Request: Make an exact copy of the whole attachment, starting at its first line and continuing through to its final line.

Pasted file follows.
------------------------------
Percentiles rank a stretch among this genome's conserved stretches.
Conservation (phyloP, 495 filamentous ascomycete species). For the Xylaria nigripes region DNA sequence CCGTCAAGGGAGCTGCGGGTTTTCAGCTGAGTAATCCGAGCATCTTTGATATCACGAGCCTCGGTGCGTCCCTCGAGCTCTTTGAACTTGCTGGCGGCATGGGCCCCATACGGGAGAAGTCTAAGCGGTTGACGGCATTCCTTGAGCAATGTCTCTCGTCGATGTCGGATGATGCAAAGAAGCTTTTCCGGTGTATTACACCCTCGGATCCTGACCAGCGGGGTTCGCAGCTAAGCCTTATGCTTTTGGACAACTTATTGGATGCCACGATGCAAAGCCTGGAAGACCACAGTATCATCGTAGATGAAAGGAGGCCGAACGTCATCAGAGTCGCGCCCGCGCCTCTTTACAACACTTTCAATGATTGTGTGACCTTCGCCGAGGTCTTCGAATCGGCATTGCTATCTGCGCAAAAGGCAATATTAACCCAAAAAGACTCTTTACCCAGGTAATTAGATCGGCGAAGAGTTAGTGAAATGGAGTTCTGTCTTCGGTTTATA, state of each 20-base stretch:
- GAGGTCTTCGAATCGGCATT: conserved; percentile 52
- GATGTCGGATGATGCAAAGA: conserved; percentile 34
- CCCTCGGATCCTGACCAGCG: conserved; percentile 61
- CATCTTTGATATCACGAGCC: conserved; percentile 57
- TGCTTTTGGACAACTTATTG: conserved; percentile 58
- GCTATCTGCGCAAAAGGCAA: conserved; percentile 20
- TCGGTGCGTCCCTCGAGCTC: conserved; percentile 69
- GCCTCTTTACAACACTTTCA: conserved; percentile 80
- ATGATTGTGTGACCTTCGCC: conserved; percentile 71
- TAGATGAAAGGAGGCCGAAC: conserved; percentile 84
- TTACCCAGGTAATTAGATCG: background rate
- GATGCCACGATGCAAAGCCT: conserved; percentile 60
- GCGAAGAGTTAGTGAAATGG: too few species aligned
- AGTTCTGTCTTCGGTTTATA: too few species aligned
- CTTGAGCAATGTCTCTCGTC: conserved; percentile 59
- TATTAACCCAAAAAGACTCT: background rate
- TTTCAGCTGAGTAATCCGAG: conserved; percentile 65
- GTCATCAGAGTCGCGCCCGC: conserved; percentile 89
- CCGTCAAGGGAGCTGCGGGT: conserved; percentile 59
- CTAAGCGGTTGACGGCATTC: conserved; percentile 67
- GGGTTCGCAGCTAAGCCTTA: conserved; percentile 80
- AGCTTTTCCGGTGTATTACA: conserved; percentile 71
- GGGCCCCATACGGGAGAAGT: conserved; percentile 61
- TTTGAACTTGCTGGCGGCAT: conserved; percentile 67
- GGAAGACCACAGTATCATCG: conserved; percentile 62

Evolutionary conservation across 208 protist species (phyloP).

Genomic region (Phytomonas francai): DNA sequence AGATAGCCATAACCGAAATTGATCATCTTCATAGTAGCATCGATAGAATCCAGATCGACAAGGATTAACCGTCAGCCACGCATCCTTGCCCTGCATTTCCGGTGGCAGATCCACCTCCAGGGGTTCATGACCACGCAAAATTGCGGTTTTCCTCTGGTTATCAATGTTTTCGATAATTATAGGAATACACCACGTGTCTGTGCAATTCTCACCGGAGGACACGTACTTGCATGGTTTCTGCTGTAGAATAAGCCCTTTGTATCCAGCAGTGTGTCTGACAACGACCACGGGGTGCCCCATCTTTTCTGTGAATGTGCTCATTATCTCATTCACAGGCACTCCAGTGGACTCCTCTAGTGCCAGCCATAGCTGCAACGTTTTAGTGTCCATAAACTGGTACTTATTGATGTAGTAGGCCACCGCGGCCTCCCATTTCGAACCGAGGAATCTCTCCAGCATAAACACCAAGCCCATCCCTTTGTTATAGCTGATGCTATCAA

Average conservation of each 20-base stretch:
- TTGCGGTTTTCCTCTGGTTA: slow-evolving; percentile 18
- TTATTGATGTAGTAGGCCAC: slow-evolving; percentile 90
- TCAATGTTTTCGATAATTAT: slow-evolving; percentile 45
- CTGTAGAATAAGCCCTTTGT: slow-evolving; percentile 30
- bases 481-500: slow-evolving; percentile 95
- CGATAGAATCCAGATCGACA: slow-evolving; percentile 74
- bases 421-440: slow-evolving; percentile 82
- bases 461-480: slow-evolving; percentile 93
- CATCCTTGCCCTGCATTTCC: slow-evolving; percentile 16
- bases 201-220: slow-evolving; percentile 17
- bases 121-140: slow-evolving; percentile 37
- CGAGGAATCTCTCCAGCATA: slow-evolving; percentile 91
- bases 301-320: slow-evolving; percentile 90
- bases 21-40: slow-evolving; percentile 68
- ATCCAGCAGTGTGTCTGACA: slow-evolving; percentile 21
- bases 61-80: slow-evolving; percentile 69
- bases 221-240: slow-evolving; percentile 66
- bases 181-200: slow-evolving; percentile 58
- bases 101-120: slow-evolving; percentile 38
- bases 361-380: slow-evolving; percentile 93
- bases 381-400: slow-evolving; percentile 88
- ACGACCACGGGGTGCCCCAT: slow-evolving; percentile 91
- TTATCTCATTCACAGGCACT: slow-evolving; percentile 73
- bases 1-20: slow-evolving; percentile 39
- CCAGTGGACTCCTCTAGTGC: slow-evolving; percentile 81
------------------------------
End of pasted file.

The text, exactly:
Percentiles rank a stretch among this genome's conserved stretches.
Conservation (phyloP, 495 filamentous ascomycete species). For the Xylaria nigripes region DNA sequence CCGTCAAGGGAGCTGCGGGTTTTCAGCTGAGTAATCCGAGCATCTTTGATATCACGAGCCTCGGTGCGTCCCTCGAGCTCTTTGAACTTGCTGGCGGCATGGGCCCCATACGGGAGAAGTCTAAGCGGTTGACGGCATTCCTTGAGCAATGTCTCTCGTCGATGTCGGATGATGCAAAGAAGCTTTTCCGGTGTATTACACCCTCGGATCCTGACCAGCGGGGTTCGCAGCTAAGCCTTATGCTTTTGGACAACTTATTGGATGCCACGATGCAAAGCCTGGAAGACCACAGTATCATCGTAGATGAAAGGAGGCCGAACGTCATCAGAGTCGCGCCCGCGCCTCTTTACAACACTTTCAATGATTGTGTGACCTTCGCCGAGGTCTTCGAATCGGCATTGCTATCTGCGCAAAAGGCAATATTAACCCAAAAAGACTCTTTACCCAGGTAATTAGATCGGCGAAGAGTTAGTGAAATGGAGTTCTGTCTTCGGTTTATA, state of each 20-base stretch:
- GAGGTCTTCGAATCGGCATT: conserved; percentile 52
- GATGTCGGATGATGCAAAGA: conserved; percentile 34
- CCCTCGGATCCTGACCAGCG: conserved; percentile 61
- CATCTTTGATATCACGAGCC: conserved; percentile 57
- TGCTTTTGGACAACTTATTG: conserved; percentile 58
- GCTATCTGCGCAAAAGGCAA: conserved; percentile 20
- TCGGTGCGTCCCTCGAGCTC: conserved; percentile 69
- GCCTCTTTACAACACTTTCA: conserved; percentile 80
- ATGATTGTGTGACCTTCGCC: conserved; percentile 71
- TAGATGAAAGGAGGCCGAAC: conserved; percentile 84
- TTACCCAGGTAATTAGATCG: background rate
- GATGCCACGATGCAAAGCCT: conserved; percentile 60
- GCGAAGAGTTAGTGAAATGG: too few species aligned
- AGTTCTGTCTTCGGTTTATA: too few species aligned
- CTTGAGCAATGTCTCTCGTC: conserved; percentile 59
- TATTAACCCAAAAAGACTCT: background rate
- TTTCAGCTGAGTAATCCGAG: conserved; percentile 65
- GTCATCAGAGTCGCGCCCGC: conserved; percentile 89
- CCGTCAAGGGAGCTGCGGGT: conserved; percentile 59
- CTAAGCGGTTGACGGCATTC: conserved; percentile 67
- GGGTTCGCAGCTAAGCCTTA: conserved; percentile 80
- AGCTTTTCCGGTGTATTACA: conserved; percentile 71
- GGGCCCCATACGGGAGAAGT: conserved; percentile 61
- TTTGAACTTGCTGGCGGCAT: conserved; percentile 67
- GGAAGACCACAGTATCATCG: conserved; percentile 62

Evolutionary conservation across 208 protist species (phyloP).

Genomic region (Phytomonas francai): DNA sequence AGATAGCCATAACCGAAATTGATCATCTTCATAGTAGCATCGATAGAATCCAGATCGACAAGGATTAACCGTCAGCCACGCATCCTTGCCCTGCATTTCCGGTGGCAGATCCACCTCCAGGGGTTCATGACCACGCAAAATTGCGGTTTTCCTCTGGTTATCAATGTTTTCGATAATTATAGGAATACACCACGTGTCTGTGCAATTCTCACCGGAGGACACGTACTTGCATGGTTTCTGCTGTAGAATAAGCCCTTTGTATCCAGCAGTGTGTCTGACAACGACCACGGGGTGCCCCATCTTTTCTGTGAATGTGCTCATTATCTCATTCACAGGCACTCCAGTGGACTCCTCTAGTGCCAGCCATAGCTGCAACGTTTTAGTGTCCATAAACTGGTACTTATTGATGTAGTAGGCCACCGCGGCCTCCCATTTCGAACCGAGGAATCTCTCCAGCATAAACACCAAGCCCATCCCTTTGTTATAGCTGATGCTATCAA

Average conservation of each 20-base stretch:
- TTGCGGTTTTCCTCTGGTTA: slow-evolving; percentile 18
- TTATTGATGTAGTAGGCCAC: slow-evolving; percentile 90
- TCAATGTTTTCGATAATTAT: slow-evolving; percentile 45
- CTGTAGAATAAGCCCTTTGT: slow-evolving; percentile 30
- bases 481-500: slow-evolving; percentile 95
- CGATAGAATCCAGATCGACA: slow-evolving; percentile 74
- bases 421-440: slow-evolving; percentile 82
- bases 461-480: slow-evolving; percentile 93
- CATCCTTGCCCTGCATTTCC: slow-evolving; percentile 16
- bases 201-220: slow-evolving; percentile 17
- bases 121-140: slow-evolving; percentile 37
- CGAGGAATCTCTCCAGCATA: slow-evolving; percentile 91
- bases 301-320: slow-evolving; percentile 90
- bases 21-40: slow-evolving; percentile 68
- ATCCAGCAGTGTGTCTGACA: slow-evolving; percentile 21
- bases 61-80: slow-evolving; percentile 69
- bases 221-240: slow-evolving; percentile 66
- bases 181-200: slow-evolving; percentile 58
- bases 101-120: slow-evolving; percentile 38
- bases 361-380: slow-evolving; percentile 93
- bases 381-400: slow-evolving; percentile 88
- ACGACCACGGGGTGCCCCAT: slow-evolving; percentile 91
- TTATCTCATTCACAGGCACT: slow-evolving; percentile 73
- bases 1-20: slow-evolving; percentile 39
- CCAGTGGACTCCTCTAGTGC: slow-evolving; percentile 81